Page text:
Mr. The book states that in 1932, the federal government adopted an anti-fraud rhetoric to support the establishment of electoral justice, although the letter did not go into effect immediately. Today we have the opposite: the president invokes the specter of fraud, even though he shows no evidence of it. How do we explain this situation? This is a typical discursive rhetoric of an authoritarian populist leader aimed at excluding not his opponents, but the system as a whole.

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Clarification is needed here. Not all populists work against electoral rules and the rules of democracy in general. Many populists in Europe play by the rules of democracy and do not question them. They propose electoral reforms, but accept changes that provide mixed advantages, that is, in favor of other political forces.

Authoritarianism goes beyond that. By pointing the finger at the electoral system as a whole, even if it deals specifically with electronic voting machines, the essence of how democracy works is called into question. No fair elections and no outside interference.

Why do you say attacking electronic voting machines calls into question the very essence of how democracy works? Well, this issue is not an attack on the polls themselves. Each electoral mechanism is subject to criticism and can be modified if not improved. In fact, there have been projects in Congress on this topic for years, long before Bolsonaro.

The problem is in the way it is done. Without convincing evidence and substantiation, a mechanism that has so far shown no signs of allowing the “electoral truth” to be violated is ineligible to restore an expression from the 1930s.

The goal is not the ballot box, but rather the exclusion of the electoral process.

Given a historical perspective, what is the comparison to Bolsonaro’s attempt to rule out the electoral process? First, I would like to go back to the time of the election law. [Getúlio] Vargas and the revolutionaries of 1930 dismissed the representative system of the First Republic, calling it a falsifier and a falsifier of electoral truth.

Building a narrative against the electoral process was crucial to positioning the electoral law as a symbol of great change.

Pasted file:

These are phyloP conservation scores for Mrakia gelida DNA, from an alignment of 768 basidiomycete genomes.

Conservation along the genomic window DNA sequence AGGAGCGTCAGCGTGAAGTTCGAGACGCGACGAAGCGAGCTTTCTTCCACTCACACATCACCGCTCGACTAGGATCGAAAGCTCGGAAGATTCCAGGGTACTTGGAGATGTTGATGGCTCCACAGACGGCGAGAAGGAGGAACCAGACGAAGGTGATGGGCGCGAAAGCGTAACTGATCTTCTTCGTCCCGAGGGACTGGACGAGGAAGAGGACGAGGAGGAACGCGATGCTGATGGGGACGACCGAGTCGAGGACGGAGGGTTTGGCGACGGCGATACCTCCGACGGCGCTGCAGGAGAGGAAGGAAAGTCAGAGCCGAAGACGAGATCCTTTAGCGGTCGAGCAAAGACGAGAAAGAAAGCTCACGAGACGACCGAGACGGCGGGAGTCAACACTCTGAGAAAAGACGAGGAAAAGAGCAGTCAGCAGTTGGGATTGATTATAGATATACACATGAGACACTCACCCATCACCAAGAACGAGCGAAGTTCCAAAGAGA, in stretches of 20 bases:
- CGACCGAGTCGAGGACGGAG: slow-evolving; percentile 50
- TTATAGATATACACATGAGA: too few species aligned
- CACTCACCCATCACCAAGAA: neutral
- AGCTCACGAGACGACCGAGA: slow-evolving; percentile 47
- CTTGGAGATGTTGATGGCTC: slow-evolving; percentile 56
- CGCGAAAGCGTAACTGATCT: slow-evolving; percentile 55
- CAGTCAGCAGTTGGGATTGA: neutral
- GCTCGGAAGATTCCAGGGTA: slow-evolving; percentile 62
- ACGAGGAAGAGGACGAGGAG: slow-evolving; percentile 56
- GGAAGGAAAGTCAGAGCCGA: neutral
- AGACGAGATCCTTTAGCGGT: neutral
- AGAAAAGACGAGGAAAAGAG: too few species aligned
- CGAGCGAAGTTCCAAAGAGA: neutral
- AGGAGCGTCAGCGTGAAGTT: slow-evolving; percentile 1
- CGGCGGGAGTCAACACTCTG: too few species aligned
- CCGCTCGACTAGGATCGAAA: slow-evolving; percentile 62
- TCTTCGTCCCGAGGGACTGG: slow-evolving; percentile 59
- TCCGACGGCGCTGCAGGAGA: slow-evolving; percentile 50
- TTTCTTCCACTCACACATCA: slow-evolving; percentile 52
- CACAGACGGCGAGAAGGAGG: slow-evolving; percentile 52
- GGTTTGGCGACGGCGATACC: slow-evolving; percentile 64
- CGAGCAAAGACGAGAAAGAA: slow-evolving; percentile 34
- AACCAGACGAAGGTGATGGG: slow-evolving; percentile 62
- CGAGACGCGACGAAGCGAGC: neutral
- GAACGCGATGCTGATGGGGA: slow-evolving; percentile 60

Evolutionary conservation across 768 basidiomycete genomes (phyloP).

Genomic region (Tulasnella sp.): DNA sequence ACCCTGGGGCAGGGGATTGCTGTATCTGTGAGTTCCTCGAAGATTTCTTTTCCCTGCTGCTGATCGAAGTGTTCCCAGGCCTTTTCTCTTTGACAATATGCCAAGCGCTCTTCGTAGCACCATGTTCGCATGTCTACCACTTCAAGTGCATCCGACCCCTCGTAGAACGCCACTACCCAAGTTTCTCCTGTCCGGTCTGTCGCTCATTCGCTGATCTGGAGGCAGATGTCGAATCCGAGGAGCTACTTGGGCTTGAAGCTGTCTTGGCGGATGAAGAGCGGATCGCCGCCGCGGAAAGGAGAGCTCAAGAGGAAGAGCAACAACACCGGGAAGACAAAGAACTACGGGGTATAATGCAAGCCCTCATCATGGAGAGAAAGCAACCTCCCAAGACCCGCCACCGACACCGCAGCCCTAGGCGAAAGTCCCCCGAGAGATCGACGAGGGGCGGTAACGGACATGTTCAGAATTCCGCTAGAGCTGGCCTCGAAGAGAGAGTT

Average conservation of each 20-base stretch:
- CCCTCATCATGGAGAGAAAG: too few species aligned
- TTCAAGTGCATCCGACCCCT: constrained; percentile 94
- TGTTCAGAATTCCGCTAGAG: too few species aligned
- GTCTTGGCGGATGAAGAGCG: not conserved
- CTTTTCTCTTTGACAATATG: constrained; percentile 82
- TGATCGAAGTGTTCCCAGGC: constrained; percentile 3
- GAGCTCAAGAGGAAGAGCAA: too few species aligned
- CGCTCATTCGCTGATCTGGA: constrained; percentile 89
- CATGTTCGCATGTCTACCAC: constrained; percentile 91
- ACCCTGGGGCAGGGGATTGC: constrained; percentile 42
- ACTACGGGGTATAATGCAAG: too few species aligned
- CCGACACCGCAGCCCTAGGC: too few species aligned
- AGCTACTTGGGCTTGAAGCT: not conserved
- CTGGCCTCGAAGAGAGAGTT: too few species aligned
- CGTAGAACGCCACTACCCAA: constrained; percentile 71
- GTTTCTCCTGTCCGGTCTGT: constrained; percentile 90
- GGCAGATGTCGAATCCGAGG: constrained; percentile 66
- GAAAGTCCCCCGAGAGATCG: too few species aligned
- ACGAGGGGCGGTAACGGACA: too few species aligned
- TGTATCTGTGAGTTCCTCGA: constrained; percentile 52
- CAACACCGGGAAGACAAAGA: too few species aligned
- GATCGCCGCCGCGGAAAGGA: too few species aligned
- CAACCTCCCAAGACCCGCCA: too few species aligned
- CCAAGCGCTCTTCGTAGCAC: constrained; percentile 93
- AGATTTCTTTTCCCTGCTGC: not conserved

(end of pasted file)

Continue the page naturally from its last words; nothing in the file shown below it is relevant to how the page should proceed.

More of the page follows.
Rather, it is interesting that this narrative has been preserved until today, i.e. referring the electoral experience of the First Republic to a mere triumph of political interference over the electoral process.

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But it might be interesting to think of the Italian case. In 1919, Italy introduced a system [eleição] proportional. This system favors the entry of multiple parties and fragmentation in parliament.

Mussolini, who was already prime minister in 1922, pursued a reform of this system, searching for an alternative capable of forming a government that was “unbound by previous commitments, free from insurmountable taboos, not stifled by divisions, and not tainted by naive differences in its origins. “Trends and Currents”.

Herein lies the idea of ​​a leader who can rule without other political forces, without concessions that would only stifle the work of the government.

to From the point of view of moralizing the electoral process and preventing fraud, how does this year’s elections compare to those of nearly a century ago, especially thinking about fake news and rules that have been circumvented on the Internet? If this shows an urgent need to think about new standards for responding to Internet challenges (speaking in general), it also shows that fraud is a concept in motion, i.e. it must be constantly thought about and reviewed with the only person. The purpose of defending electoral practices that protect the freedom of expression of individuals.

Mr. Do you think there is any risk from this point of view today, even if it is not in the form of vote rigging? Bribery, vote selling and electoral intimidation will always be present. The question is to what extent these aspects affect electoral dynamics. It seems to me that the problem in Brazil is not with the relationship with the electorate, but with the way candidates and parties gather resources to compete.

This is the thorny issue of financing. If you really want to improve our electoral democracy, this is where you have to step in.

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Paolo Ricci, 49. Graduated from the University of Bologna (Italy), MA and Ph.D. in Political Science from the University of the South Pacific, and is a professor in the Department of Political Science at the University of the South Pacific. He organized my books Electoral Authoritarianism in the 1930s and the Electoral Law of 1932 (Abris, 2019) and Elections in the First Republic (Supreme Electoral Tribunal, 2021).